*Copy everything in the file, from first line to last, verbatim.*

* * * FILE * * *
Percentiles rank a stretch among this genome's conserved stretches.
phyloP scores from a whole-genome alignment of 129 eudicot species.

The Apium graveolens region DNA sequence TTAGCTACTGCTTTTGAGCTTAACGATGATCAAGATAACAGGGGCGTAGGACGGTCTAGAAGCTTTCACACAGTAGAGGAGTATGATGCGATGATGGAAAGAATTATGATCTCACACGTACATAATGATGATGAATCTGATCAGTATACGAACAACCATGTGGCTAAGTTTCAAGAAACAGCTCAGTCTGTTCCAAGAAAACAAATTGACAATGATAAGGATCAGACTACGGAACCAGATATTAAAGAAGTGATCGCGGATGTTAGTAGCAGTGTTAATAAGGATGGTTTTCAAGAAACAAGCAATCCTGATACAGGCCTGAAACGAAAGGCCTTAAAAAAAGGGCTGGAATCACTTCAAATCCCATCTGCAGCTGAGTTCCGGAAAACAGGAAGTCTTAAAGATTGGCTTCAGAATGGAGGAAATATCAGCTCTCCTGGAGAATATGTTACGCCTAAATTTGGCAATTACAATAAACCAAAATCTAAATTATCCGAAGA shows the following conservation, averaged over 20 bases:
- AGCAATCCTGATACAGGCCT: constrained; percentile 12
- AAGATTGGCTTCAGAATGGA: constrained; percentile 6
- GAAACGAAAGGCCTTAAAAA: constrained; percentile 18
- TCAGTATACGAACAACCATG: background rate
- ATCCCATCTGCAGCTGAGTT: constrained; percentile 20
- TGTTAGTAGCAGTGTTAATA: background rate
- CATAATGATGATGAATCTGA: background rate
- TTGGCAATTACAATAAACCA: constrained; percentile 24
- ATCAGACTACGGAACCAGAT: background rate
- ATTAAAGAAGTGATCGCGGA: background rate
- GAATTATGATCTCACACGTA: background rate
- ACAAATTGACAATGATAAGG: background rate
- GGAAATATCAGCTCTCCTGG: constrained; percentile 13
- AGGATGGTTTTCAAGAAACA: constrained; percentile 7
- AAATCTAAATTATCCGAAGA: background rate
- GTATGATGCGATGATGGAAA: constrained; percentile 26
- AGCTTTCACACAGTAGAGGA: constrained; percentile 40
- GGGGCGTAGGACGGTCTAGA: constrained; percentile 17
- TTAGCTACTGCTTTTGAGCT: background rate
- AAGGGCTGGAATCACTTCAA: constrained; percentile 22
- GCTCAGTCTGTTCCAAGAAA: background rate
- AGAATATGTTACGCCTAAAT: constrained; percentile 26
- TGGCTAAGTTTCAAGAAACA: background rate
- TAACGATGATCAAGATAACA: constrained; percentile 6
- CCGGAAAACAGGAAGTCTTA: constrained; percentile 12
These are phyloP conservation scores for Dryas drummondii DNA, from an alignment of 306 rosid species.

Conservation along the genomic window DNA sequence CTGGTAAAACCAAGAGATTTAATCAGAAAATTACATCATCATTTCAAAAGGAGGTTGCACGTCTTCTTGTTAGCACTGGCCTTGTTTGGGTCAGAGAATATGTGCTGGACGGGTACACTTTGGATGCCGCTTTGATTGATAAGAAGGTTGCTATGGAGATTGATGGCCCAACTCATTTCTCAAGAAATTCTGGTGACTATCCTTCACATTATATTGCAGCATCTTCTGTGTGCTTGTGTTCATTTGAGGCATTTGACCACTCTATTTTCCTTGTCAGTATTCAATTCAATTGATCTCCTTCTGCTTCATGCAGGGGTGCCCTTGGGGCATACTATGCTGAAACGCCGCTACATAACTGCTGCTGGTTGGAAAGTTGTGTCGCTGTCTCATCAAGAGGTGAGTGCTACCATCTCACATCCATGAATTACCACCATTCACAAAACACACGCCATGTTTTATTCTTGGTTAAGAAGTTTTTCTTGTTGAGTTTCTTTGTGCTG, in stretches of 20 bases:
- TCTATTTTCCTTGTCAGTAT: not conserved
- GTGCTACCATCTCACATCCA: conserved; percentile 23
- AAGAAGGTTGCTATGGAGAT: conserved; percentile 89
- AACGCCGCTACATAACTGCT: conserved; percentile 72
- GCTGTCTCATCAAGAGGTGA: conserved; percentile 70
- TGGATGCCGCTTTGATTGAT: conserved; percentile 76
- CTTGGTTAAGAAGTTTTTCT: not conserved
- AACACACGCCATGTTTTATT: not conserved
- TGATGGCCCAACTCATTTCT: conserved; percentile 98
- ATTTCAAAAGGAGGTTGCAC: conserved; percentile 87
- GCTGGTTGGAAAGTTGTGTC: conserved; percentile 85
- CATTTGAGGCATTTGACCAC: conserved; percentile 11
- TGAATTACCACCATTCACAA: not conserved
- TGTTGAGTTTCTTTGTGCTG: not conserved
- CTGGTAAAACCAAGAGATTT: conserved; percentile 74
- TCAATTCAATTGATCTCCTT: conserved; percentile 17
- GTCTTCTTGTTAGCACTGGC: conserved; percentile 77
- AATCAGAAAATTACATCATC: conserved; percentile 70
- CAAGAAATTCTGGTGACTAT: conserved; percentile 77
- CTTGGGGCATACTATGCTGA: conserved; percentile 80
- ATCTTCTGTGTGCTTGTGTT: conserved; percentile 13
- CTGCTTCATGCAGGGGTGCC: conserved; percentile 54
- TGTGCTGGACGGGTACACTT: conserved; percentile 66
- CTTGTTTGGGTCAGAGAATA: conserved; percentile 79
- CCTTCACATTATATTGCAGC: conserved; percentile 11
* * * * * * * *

Percentiles rank a stretch among this genome's conserved stretches.
phyloP scores from a whole-genome alignment of 129 eudicot species.

The Apium graveolens region DNA sequence TTAGCTACTGCTTTTGAGCTTAACGATGATCAAGATAACAGGGGCGTAGGACGGTCTAGAAGCTTTCACACAGTAGAGGAGTATGATGCGATGATGGAAAGAATTATGATCTCACACGTACATAATGATGATGAATCTGATCAGTATACGAACAACCATGTGGCTAAGTTTCAAGAAACAGCTCAGTCTGTTCCAAGAAAACAAATTGACAATGATAAGGATCAGACTACGGAACCAGATATTAAAGAAGTGATCGCGGATGTTAGTAGCAGTGTTAATAAGGATGGTTTTCAAGAAACAAGCAATCCTGATACAGGCCTGAAACGAAAGGCCTTAAAAAAAGGGCTGGAATCACTTCAAATCCCATCTGCAGCTGAGTTCCGGAAAACAGGAAGTCTTAAAGATTGGCTTCAGAATGGAGGAAATATCAGCTCTCCTGGAGAATATGTTACGCCTAAATTTGGCAATTACAATAAACCAAAATCTAAATTATCCGAAGA shows the following conservation, averaged over 20 bases:
- AGCAATCCTGATACAGGCCT: constrained; percentile 12
- AAGATTGGCTTCAGAATGGA: constrained; percentile 6
- GAAACGAAAGGCCTTAAAAA: constrained; percentile 18
- TCAGTATACGAACAACCATG: background rate
- ATCCCATCTGCAGCTGAGTT: constrained; percentile 20
- TGTTAGTAGCAGTGTTAATA: background rate
- CATAATGATGATGAATCTGA: background rate
- TTGGCAATTACAATAAACCA: constrained; percentile 24
- ATCAGACTACGGAACCAGAT: background rate
- ATTAAAGAAGTGATCGCGGA: background rate
- GAATTATGATCTCACACGTA: background rate
- ACAAATTGACAATGATAAGG: background rate
- GGAAATATCAGCTCTCCTGG: constrained; percentile 13
- AGGATGGTTTTCAAGAAACA: constrained; percentile 7
- AAATCTAAATTATCCGAAGA: background rate
- GTATGATGCGATGATGGAAA: constrained; percentile 26
- AGCTTTCACACAGTAGAGGA: constrained; percentile 40
- GGGGCGTAGGACGGTCTAGA: constrained; percentile 17
- TTAGCTACTGCTTTTGAGCT: background rate
- AAGGGCTGGAATCACTTCAA: constrained; percentile 22
- GCTCAGTCTGTTCCAAGAAA: background rate
- AGAATATGTTACGCCTAAAT: constrained; percentile 26
- TGGCTAAGTTTCAAGAAACA: background rate
- TAACGATGATCAAGATAACA: constrained; percentile 6
- CCGGAAAACAGGAAGTCTTA: constrained; percentile 12
These are phyloP conservation scores for Dryas drummondii DNA, from an alignment of 306 rosid species.

Conservation along the genomic window DNA sequence CTGGTAAAACCAAGAGATTTAATCAGAAAATTACATCATCATTTCAAAAGGAGGTTGCACGTCTTCTTGTTAGCACTGGCCTTGTTTGGGTCAGAGAATATGTGCTGGACGGGTACACTTTGGATGCCGCTTTGATTGATAAGAAGGTTGCTATGGAGATTGATGGCCCAACTCATTTCTCAAGAAATTCTGGTGACTATCCTTCACATTATATTGCAGCATCTTCTGTGTGCTTGTGTTCATTTGAGGCATTTGACCACTCTATTTTCCTTGTCAGTATTCAATTCAATTGATCTCCTTCTGCTTCATGCAGGGGTGCCCTTGGGGCATACTATGCTGAAACGCCGCTACATAACTGCTGCTGGTTGGAAAGTTGTGTCGCTGTCTCATCAAGAGGTGAGTGCTACCATCTCACATCCATGAATTACCACCATTCACAAAACACACGCCATGTTTTATTCTTGGTTAAGAAGTTTTTCTTGTTGAGTTTCTTTGTGCTG, in stretches of 20 bases:
- TCTATTTTCCTTGTCAGTAT: not conserved
- GTGCTACCATCTCACATCCA: conserved; percentile 23
- AAGAAGGTTGCTATGGAGAT: conserved; percentile 89
- AACGCCGCTACATAACTGCT: conserved; percentile 72
- GCTGTCTCATCAAGAGGTGA: conserved; percentile 70
- TGGATGCCGCTTTGATTGAT: conserved; percentile 76
- CTTGGTTAAGAAGTTTTTCT: not conserved
- AACACACGCCATGTTTTATT: not conserved
- TGATGGCCCAACTCATTTCT: conserved; percentile 98
- ATTTCAAAAGGAGGTTGCAC: conserved; percentile 87
- GCTGGTTGGAAAGTTGTGTC: conserved; percentile 85
- CATTTGAGGCATTTGACCAC: conserved; percentile 11
- TGAATTACCACCATTCACAA: not conserved
- TGTTGAGTTTCTTTGTGCTG: not conserved
- CTGGTAAAACCAAGAGATTT: conserved; percentile 74
- TCAATTCAATTGATCTCCTT: conserved; percentile 17
- GTCTTCTTGTTAGCACTGGC: conserved; percentile 77
- AATCAGAAAATTACATCATC: conserved; percentile 70
- CAAGAAATTCTGGTGACTAT: conserved; percentile 77
- CTTGGGGCATACTATGCTGA: conserved; percentile 80
- ATCTTCTGTGTGCTTGTGTT: conserved; percentile 13
- CTGCTTCATGCAGGGGTGCC: conserved; percentile 54
- TGTGCTGGACGGGTACACTT: conserved; percentile 66
- CTTGTTTGGGTCAGAGAATA: conserved; percentile 79
- CCTTCACATTATATTGCAGC: conserved; percentile 11